Vegetal production is the leading sector of Turkish agriculture, and vegetal perishables constitute the backbone of the sector.
The availability of diverse ecological conditions has resulted in growing all temperate, most subtropical and some tropical products. According to the latest forecasts of TurkStat statistics, with a massive amount of 44,7 million tons, around 56% of Turkey’s total vegetative production derives from the fruit and vegetables sectorTable 1 illustrates the production of major fresh fruit and vegetables and the diversity of products. According to the Turkstat total fresh fruit and vegetable production is up 4.9% from 42,5 million tons to 44,7 million in 2011 mainly due to significant increase in tomato production. The production of 11 million tons makes tomatoes the most produced vegetable in 2011. Tomato production increased by 9.6% from 10 million tons to 11 million tons. Accordingly, its share in the total production is accounted for 24.6% in the same year. Watermelons and melons, having a share of 12.3% in overall fresh fruit and vegetable production, ranked second. Production of these vegetables increased by 3.5% from 5,3 million to 5,5 million tons in 2011. Grapes are the other major crop in Turkey’s fresh fruit and vegetable output with production of approximately 4,3 million tons, and constitute 9,6% of annual production. With a share of 8.1%, citrus fruit production has utmost importance in the vegetative production. Within total citrus output of almost 3,7 million tons, oranges account for 1,7 million tons and the rest of the group, including tangerines, grapefruits and lemons, constitutes 2 million tons. Turkey is the leading producer and exporter of fresh figs in the world. Bursa Siyahi grown in the Bursa province and Mut Figs grown in Mut are the most popular varieties in world’s fresh consumption in terms of production and export. Pome fruits are the second group in order of importance in Turkish fruit cultivation. Apples were the most outstanding species of this group with an annual average production figure of approximately 2.7 million tons in 2011. Quinces, the production dates back to early ages, used to be fruits grown only for domestic consumption but parallel to the increasing demand for exotic fruits in the world, Turkish quinces have lately become potential export fruits. Stone fruits, taking a share of 4.7% in overall fruit and vegetable production, rank fifth. This group involves apricots, peaches, plums, cherries and sour cherries. Crispy cucumbers are excellent for salads with their juicy flesh and pleasant taste. All these qualities make them highly popular among buyers. Cucumbers are one of the traditional vegetables grown in greenhouses. Stuffing peppers, green peppers and capsicums together represent annual production of 1,97 million tons on average. Besides outdoor cultivation, greenhouse production has been widely used in recent years. In addition to the above-mentioned products, many vegetables are available all year round thanks to adaptation of greenhouse production techniques. Major products grown in greenhouses are tomatoes, cucumbers, green peppers, melons, eggplants, green beans, squashes, etc. The demand for organic products has also created new export opportunities for Turkey. Owing to her great production potential, Turkey has started exporting remarkable quantities of organically grown fresh fruits and vegetables in recent years. Turkish fresh fruit and vegetable exporters are aware of the health and environmental considerations of customers and satisfy their needs by offering products which comply with both legislative and market requirements. Instruments such as ISO 9001, ISO 22000, HACCP, GAP and THE GLOBALGAP are indicators of quality, food safety and environmental consciousness. Turkish exporters have been successfully adopting these requirements which have an impact on world fresh fruit and vegetables trade.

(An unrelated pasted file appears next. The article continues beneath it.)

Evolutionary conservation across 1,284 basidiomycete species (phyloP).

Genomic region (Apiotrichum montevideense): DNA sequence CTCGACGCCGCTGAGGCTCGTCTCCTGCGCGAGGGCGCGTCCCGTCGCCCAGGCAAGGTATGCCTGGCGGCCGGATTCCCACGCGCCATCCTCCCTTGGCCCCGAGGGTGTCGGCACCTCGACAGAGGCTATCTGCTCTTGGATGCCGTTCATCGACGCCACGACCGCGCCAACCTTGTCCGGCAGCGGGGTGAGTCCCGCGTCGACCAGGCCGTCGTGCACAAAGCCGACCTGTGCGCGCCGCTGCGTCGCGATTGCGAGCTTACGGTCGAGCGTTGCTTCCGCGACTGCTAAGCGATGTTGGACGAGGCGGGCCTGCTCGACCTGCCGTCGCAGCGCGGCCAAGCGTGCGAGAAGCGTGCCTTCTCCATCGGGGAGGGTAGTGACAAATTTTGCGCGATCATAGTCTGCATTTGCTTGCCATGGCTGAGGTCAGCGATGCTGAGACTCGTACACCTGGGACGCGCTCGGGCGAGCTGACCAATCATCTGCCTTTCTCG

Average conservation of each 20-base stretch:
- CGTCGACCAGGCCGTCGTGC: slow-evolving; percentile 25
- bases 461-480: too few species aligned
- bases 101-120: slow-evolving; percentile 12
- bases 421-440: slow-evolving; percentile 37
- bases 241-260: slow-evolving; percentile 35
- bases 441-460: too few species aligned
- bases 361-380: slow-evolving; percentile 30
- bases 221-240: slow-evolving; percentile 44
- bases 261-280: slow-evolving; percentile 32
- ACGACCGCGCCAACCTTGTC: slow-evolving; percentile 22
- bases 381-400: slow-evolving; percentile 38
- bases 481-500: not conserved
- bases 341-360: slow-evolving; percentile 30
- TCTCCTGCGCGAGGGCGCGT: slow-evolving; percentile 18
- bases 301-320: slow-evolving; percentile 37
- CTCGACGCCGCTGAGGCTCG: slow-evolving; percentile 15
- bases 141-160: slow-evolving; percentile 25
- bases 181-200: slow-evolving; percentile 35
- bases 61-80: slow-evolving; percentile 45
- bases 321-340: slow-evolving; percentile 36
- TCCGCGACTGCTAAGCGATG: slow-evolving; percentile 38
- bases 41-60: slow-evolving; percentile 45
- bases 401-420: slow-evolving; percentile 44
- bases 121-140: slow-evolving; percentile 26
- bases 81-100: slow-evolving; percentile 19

The value of fresh fruit and vegetables exports which constitute around 16% of total agricultural exports were up 6,7% from 2,16 billion USD in 2010 to 2,3 billion in 2011. Citrus fruits led the list among exportable fresh fruits with a significant value of 1 billion US dollars in 2011. Lemons (354 million USD) rank first in total citrus fruit exports in terms of value. Turkish lemons are available throughout the year thanks to natural and modern cold storage facilities. Major export varieties are Interdonato and Lamas. On the other hand, tomatoes have a significant place in total fresh fruit and vegetables exports with a share of 24.6%, which corresponds to 433 million US dollars. Other major exported crops are grapes which account for 7.6% of total fresh fruit and vegetable exports. Among table grapes, Sultana is the most popular export variety, taking the biggest share in the overall fruit exports. Although Turkish sweet cherry exports date back to very recent years, the volume has shown remarkable increase due to the fact that they are gaining great popularity among buyers owing to their high quality, attractive appearance and delicious taste. In the meantime, Turkish exotic fruits namely figs, quinces and pomegranates are becoming more and more familiar to foreign importers. Turkey’s export drive has resulted in its fresh fruit produce being shipped to more than 50 countries throughout the world. Turkey has begun to enhance her market shares in the CIS countries. Other principal export products of the fresh fruit and vegetables sector are cucumbers-gherkins, peppers and onions. The Russian Federation, Iraq, Germany, Ukraine, Bulgaria, Romania, Saudi Arabia, the Netherlands, the United Kingdom and Poland have been major destinations for Turkish fresh fruits and vegetables. The Russian Federation, the leading export destination of the aforementioned product group, had a 36% share in Turkey’s total fresh fruit and vegetables with 829 million USD. Iraq is another major market, which has dramatically increased its share in Turkish fresh fruit and vegetables exports during recent years.